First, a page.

EagleTribune.com, North Andover, MA

New Hampshire

July 4, 2014

N.H. clerks work to get dogs licensed

N.H. officials chase delinquent pet owners

Despite months of reminders, many area canine lovers are finding themselves in the doghouse.

Some residents have received certified letters demanding they renew dog licenses.

Hundreds upon hundreds of dog owners all over the region are overdue on license renewals that were originally due by April 30.

Now, many towns are turning lists of late licenses over to their police departments for the next tier of tracking and, in some cases, court action.

Derry Animal Control Officer Marlene Bishop was avoiding the heat Wednesday as she worked through a list of dog owners 65 pages long, she said.

Bishop was 57 pages into the list, after starting with 1,346 people to contact. The first time through, she said, she only focused on homes with multiple dogs.

“I had one guy yell at me the other day. He said, ‘why didn’t I get an email?’” Bishop said. “They don’t remember to update their phone numbers or their emails with us.”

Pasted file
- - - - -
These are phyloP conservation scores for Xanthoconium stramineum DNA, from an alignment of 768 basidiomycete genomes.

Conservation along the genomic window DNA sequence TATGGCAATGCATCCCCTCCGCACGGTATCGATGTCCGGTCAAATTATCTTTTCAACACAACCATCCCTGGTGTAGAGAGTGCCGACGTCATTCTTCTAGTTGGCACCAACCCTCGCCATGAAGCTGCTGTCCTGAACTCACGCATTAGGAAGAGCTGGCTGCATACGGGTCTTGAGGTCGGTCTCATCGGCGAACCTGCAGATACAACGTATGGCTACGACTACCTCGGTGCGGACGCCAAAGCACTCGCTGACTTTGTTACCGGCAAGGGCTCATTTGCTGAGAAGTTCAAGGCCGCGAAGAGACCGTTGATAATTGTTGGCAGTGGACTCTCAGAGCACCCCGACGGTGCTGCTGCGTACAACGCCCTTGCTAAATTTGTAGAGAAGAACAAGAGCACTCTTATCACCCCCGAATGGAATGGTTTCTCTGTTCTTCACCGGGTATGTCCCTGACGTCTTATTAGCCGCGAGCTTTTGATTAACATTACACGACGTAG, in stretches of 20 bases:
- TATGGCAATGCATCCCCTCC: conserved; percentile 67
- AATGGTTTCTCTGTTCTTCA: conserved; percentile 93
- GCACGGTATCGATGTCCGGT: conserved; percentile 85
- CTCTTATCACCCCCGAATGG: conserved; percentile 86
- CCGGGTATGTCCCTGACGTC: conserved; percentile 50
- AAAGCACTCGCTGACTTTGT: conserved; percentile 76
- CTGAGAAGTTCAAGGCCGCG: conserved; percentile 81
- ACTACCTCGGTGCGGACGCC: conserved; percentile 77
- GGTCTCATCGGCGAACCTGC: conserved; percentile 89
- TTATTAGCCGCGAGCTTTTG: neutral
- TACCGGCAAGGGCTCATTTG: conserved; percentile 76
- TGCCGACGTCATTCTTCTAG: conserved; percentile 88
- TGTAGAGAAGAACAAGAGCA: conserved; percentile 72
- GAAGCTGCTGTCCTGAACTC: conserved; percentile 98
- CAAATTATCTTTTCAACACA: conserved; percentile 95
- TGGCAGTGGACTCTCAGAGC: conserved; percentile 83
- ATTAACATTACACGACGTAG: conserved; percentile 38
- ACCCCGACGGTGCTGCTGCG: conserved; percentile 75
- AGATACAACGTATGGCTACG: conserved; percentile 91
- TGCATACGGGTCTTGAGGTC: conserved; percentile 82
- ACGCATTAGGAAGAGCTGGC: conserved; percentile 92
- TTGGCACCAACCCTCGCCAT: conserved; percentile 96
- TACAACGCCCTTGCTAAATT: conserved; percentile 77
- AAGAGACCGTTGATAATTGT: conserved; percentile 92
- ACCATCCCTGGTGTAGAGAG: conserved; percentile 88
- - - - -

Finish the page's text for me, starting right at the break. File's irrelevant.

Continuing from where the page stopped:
Most people who haven’t renewed yet say they’ve forgotten, Bishop said.

But not everyone is so truthful.

“It has happened that people call and say their dog is gone or no longer with them,” Hampstead Town Clerk Tricia Curran said.

Some town clerks, including Maryellen Pelletier of Plaistow and Denise Neale of Derry, said some dog owners call to say their pet died.

“Three years later, we’ll get a rabies notice. Then all of a sudden, it’s a miracle,” Pelletier said. “People lie all the time because they don’t think they should license the dogs.”

When that happens, the owners owe more than just the annual license fee, which can start at $6.50 and run a dollar higher in some towns.

Later fines include the $25 to $50 civil forfeiture, which can be issued starting June 20 and forces a resident to “forfeit” the cash. Then there could be efforts to recover costs for certified mail, Pelletier said.

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